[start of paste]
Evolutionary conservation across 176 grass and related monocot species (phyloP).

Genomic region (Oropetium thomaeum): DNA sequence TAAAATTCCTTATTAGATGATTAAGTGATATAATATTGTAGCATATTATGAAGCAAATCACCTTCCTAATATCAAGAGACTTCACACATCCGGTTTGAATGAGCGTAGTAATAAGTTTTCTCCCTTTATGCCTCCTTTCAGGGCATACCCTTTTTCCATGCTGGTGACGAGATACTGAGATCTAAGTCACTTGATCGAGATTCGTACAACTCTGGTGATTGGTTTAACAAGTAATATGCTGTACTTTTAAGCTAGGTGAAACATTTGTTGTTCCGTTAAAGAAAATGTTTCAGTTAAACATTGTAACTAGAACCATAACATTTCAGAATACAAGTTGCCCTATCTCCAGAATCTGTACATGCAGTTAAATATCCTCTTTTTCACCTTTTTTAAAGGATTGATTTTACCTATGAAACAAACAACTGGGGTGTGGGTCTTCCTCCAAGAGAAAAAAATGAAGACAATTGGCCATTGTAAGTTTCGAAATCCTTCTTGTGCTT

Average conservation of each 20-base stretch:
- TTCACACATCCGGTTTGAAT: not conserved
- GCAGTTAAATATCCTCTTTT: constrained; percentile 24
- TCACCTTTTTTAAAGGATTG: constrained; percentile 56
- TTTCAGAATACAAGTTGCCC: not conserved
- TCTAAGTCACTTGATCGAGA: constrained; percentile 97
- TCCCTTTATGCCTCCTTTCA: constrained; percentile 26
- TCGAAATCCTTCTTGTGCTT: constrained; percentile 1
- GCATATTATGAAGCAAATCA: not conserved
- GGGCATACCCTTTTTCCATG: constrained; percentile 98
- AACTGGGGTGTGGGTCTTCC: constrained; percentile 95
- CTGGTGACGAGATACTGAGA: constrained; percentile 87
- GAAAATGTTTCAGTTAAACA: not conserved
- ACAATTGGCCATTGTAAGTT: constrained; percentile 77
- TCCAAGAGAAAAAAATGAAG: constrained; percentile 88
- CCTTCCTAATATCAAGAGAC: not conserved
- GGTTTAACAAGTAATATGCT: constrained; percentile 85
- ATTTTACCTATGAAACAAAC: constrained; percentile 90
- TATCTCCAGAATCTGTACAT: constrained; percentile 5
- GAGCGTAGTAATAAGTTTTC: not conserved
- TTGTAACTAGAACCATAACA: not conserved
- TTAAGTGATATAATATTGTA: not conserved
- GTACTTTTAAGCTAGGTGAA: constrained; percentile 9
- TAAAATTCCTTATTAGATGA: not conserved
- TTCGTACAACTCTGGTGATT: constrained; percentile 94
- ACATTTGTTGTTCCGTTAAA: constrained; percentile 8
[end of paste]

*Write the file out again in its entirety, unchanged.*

Evolutionary conservation across 176 grass and related monocot species (phyloP).

Genomic region (Oropetium thomaeum): DNA sequence TAAAATTCCTTATTAGATGATTAAGTGATATAATATTGTAGCATATTATGAAGCAAATCACCTTCCTAATATCAAGAGACTTCACACATCCGGTTTGAATGAGCGTAGTAATAAGTTTTCTCCCTTTATGCCTCCTTTCAGGGCATACCCTTTTTCCATGCTGGTGACGAGATACTGAGATCTAAGTCACTTGATCGAGATTCGTACAACTCTGGTGATTGGTTTAACAAGTAATATGCTGTACTTTTAAGCTAGGTGAAACATTTGTTGTTCCGTTAAAGAAAATGTTTCAGTTAAACATTGTAACTAGAACCATAACATTTCAGAATACAAGTTGCCCTATCTCCAGAATCTGTACATGCAGTTAAATATCCTCTTTTTCACCTTTTTTAAAGGATTGATTTTACCTATGAAACAAACAACTGGGGTGTGGGTCTTCCTCCAAGAGAAAAAAATGAAGACAATTGGCCATTGTAAGTTTCGAAATCCTTCTTGTGCTT

Average conservation of each 20-base stretch:
- TTCACACATCCGGTTTGAAT: not conserved
- GCAGTTAAATATCCTCTTTT: constrained; percentile 24
- TCACCTTTTTTAAAGGATTG: constrained; percentile 56
- TTTCAGAATACAAGTTGCCC: not conserved
- TCTAAGTCACTTGATCGAGA: constrained; percentile 97
- TCCCTTTATGCCTCCTTTCA: constrained; percentile 26
- TCGAAATCCTTCTTGTGCTT: constrained; percentile 1
- GCATATTATGAAGCAAATCA: not conserved
- GGGCATACCCTTTTTCCATG: constrained; percentile 98
- AACTGGGGTGTGGGTCTTCC: constrained; percentile 95
- CTGGTGACGAGATACTGAGA: constrained; percentile 87
- GAAAATGTTTCAGTTAAACA: not conserved
- ACAATTGGCCATTGTAAGTT: constrained; percentile 77
- TCCAAGAGAAAAAAATGAAG: constrained; percentile 88
- CCTTCCTAATATCAAGAGAC: not conserved
- GGTTTAACAAGTAATATGCT: constrained; percentile 85
- ATTTTACCTATGAAACAAAC: constrained; percentile 90
- TATCTCCAGAATCTGTACAT: constrained; percentile 5
- GAGCGTAGTAATAAGTTTTC: not conserved
- TTGTAACTAGAACCATAACA: not conserved
- TTAAGTGATATAATATTGTA: not conserved
- GTACTTTTAAGCTAGGTGAA: constrained; percentile 9
- TAAAATTCCTTATTAGATGA: not conserved
- TTCGTACAACTCTGGTGATT: constrained; percentile 94
- ACATTTGTTGTTCCGTTAAA: constrained; percentile 8